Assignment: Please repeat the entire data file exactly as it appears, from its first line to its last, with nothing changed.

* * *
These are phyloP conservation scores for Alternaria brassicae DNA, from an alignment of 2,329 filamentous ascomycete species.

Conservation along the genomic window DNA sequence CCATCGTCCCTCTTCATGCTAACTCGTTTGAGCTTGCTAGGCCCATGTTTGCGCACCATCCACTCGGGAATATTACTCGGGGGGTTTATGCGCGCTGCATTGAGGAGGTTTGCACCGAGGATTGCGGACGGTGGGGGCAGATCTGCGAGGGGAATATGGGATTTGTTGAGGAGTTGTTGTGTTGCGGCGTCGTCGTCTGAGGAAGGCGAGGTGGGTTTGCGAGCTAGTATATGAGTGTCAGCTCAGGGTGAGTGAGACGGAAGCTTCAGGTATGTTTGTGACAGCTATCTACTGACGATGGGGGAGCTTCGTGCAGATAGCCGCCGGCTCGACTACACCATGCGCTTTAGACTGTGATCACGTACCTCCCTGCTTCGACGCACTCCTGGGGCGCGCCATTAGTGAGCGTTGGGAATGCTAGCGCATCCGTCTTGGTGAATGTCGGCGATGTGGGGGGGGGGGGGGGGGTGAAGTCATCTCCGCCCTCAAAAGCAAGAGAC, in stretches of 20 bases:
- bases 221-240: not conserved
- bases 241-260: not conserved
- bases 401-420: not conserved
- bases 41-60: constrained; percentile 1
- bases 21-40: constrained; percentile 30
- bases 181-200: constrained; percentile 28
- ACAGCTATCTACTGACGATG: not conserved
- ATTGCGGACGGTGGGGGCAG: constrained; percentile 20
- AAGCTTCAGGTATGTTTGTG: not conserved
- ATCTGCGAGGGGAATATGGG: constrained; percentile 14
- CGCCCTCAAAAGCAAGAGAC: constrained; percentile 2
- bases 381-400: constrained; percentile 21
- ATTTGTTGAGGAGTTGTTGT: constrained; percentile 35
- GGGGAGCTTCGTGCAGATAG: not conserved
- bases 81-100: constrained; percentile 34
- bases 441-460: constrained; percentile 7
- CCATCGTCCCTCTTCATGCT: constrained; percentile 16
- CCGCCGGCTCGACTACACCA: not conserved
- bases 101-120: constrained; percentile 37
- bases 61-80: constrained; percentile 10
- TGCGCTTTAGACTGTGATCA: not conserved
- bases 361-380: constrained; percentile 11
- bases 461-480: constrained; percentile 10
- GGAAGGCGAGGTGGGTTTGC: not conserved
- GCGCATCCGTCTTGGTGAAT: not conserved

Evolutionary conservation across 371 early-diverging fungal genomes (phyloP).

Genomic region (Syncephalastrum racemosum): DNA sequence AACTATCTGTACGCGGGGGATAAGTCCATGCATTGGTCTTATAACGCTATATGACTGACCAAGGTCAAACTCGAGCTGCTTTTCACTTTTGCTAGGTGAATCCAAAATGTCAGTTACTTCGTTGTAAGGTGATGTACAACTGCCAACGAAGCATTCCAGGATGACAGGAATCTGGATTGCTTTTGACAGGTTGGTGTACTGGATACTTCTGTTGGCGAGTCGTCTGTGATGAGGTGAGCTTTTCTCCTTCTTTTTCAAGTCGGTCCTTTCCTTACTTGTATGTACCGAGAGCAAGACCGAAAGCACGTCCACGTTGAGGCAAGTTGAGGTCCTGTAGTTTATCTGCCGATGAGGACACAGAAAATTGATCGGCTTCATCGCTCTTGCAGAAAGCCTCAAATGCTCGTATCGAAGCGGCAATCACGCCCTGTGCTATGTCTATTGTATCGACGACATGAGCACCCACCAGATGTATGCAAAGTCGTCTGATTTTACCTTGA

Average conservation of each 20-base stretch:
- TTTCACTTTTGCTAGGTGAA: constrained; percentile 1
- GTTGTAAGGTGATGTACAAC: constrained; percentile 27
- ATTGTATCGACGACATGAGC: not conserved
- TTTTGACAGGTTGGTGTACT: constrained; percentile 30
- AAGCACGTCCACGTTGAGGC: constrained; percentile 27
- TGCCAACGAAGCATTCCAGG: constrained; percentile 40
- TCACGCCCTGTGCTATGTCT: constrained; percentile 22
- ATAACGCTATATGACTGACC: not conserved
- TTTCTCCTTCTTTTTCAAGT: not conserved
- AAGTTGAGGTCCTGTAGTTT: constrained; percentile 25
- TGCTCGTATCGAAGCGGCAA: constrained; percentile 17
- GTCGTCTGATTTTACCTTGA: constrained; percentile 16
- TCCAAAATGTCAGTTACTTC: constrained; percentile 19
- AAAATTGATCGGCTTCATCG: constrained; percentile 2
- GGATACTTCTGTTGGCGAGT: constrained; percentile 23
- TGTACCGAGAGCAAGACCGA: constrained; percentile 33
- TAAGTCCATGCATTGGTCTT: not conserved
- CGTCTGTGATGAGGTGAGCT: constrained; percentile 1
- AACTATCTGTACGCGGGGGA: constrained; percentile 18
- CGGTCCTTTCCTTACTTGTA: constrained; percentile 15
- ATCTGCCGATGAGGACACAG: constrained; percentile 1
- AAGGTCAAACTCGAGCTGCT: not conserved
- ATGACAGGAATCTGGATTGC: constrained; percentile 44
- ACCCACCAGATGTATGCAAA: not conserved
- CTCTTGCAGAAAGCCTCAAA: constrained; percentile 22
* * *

These are phyloP conservation scores for Alternaria brassicae DNA, from an alignment of 2,329 filamentous ascomycete species.

Conservation along the genomic window DNA sequence CCATCGTCCCTCTTCATGCTAACTCGTTTGAGCTTGCTAGGCCCATGTTTGCGCACCATCCACTCGGGAATATTACTCGGGGGGTTTATGCGCGCTGCATTGAGGAGGTTTGCACCGAGGATTGCGGACGGTGGGGGCAGATCTGCGAGGGGAATATGGGATTTGTTGAGGAGTTGTTGTGTTGCGGCGTCGTCGTCTGAGGAAGGCGAGGTGGGTTTGCGAGCTAGTATATGAGTGTCAGCTCAGGGTGAGTGAGACGGAAGCTTCAGGTATGTTTGTGACAGCTATCTACTGACGATGGGGGAGCTTCGTGCAGATAGCCGCCGGCTCGACTACACCATGCGCTTTAGACTGTGATCACGTACCTCCCTGCTTCGACGCACTCCTGGGGCGCGCCATTAGTGAGCGTTGGGAATGCTAGCGCATCCGTCTTGGTGAATGTCGGCGATGTGGGGGGGGGGGGGGGGGTGAAGTCATCTCCGCCCTCAAAAGCAAGAGAC, in stretches of 20 bases:
- bases 221-240: not conserved
- bases 241-260: not conserved
- bases 401-420: not conserved
- bases 41-60: constrained; percentile 1
- bases 21-40: constrained; percentile 30
- bases 181-200: constrained; percentile 28
- ACAGCTATCTACTGACGATG: not conserved
- ATTGCGGACGGTGGGGGCAG: constrained; percentile 20
- AAGCTTCAGGTATGTTTGTG: not conserved
- ATCTGCGAGGGGAATATGGG: constrained; percentile 14
- CGCCCTCAAAAGCAAGAGAC: constrained; percentile 2
- bases 381-400: constrained; percentile 21
- ATTTGTTGAGGAGTTGTTGT: constrained; percentile 35
- GGGGAGCTTCGTGCAGATAG: not conserved
- bases 81-100: constrained; percentile 34
- bases 441-460: constrained; percentile 7
- CCATCGTCCCTCTTCATGCT: constrained; percentile 16
- CCGCCGGCTCGACTACACCA: not conserved
- bases 101-120: constrained; percentile 37
- bases 61-80: constrained; percentile 10
- TGCGCTTTAGACTGTGATCA: not conserved
- bases 361-380: constrained; percentile 11
- bases 461-480: constrained; percentile 10
- GGAAGGCGAGGTGGGTTTGC: not conserved
- GCGCATCCGTCTTGGTGAAT: not conserved

Evolutionary conservation across 371 early-diverging fungal genomes (phyloP).

Genomic region (Syncephalastrum racemosum): DNA sequence AACTATCTGTACGCGGGGGATAAGTCCATGCATTGGTCTTATAACGCTATATGACTGACCAAGGTCAAACTCGAGCTGCTTTTCACTTTTGCTAGGTGAATCCAAAATGTCAGTTACTTCGTTGTAAGGTGATGTACAACTGCCAACGAAGCATTCCAGGATGACAGGAATCTGGATTGCTTTTGACAGGTTGGTGTACTGGATACTTCTGTTGGCGAGTCGTCTGTGATGAGGTGAGCTTTTCTCCTTCTTTTTCAAGTCGGTCCTTTCCTTACTTGTATGTACCGAGAGCAAGACCGAAAGCACGTCCACGTTGAGGCAAGTTGAGGTCCTGTAGTTTATCTGCCGATGAGGACACAGAAAATTGATCGGCTTCATCGCTCTTGCAGAAAGCCTCAAATGCTCGTATCGAAGCGGCAATCACGCCCTGTGCTATGTCTATTGTATCGACGACATGAGCACCCACCAGATGTATGCAAAGTCGTCTGATTTTACCTTGA

Average conservation of each 20-base stretch:
- TTTCACTTTTGCTAGGTGAA: constrained; percentile 1
- GTTGTAAGGTGATGTACAAC: constrained; percentile 27
- ATTGTATCGACGACATGAGC: not conserved
- TTTTGACAGGTTGGTGTACT: constrained; percentile 30
- AAGCACGTCCACGTTGAGGC: constrained; percentile 27
- TGCCAACGAAGCATTCCAGG: constrained; percentile 40
- TCACGCCCTGTGCTATGTCT: constrained; percentile 22
- ATAACGCTATATGACTGACC: not conserved
- TTTCTCCTTCTTTTTCAAGT: not conserved
- AAGTTGAGGTCCTGTAGTTT: constrained; percentile 25
- TGCTCGTATCGAAGCGGCAA: constrained; percentile 17
- GTCGTCTGATTTTACCTTGA: constrained; percentile 16
- TCCAAAATGTCAGTTACTTC: constrained; percentile 19
- AAAATTGATCGGCTTCATCG: constrained; percentile 2
- GGATACTTCTGTTGGCGAGT: constrained; percentile 23
- TGTACCGAGAGCAAGACCGA: constrained; percentile 33
- TAAGTCCATGCATTGGTCTT: not conserved
- CGTCTGTGATGAGGTGAGCT: constrained; percentile 1
- AACTATCTGTACGCGGGGGA: constrained; percentile 18
- CGGTCCTTTCCTTACTTGTA: constrained; percentile 15
- ATCTGCCGATGAGGACACAG: constrained; percentile 1
- AAGGTCAAACTCGAGCTGCT: not conserved
- ATGACAGGAATCTGGATTGC: constrained; percentile 44
- ACCCACCAGATGTATGCAAA: not conserved
- CTCTTGCAGAAAGCCTCAAA: constrained; percentile 22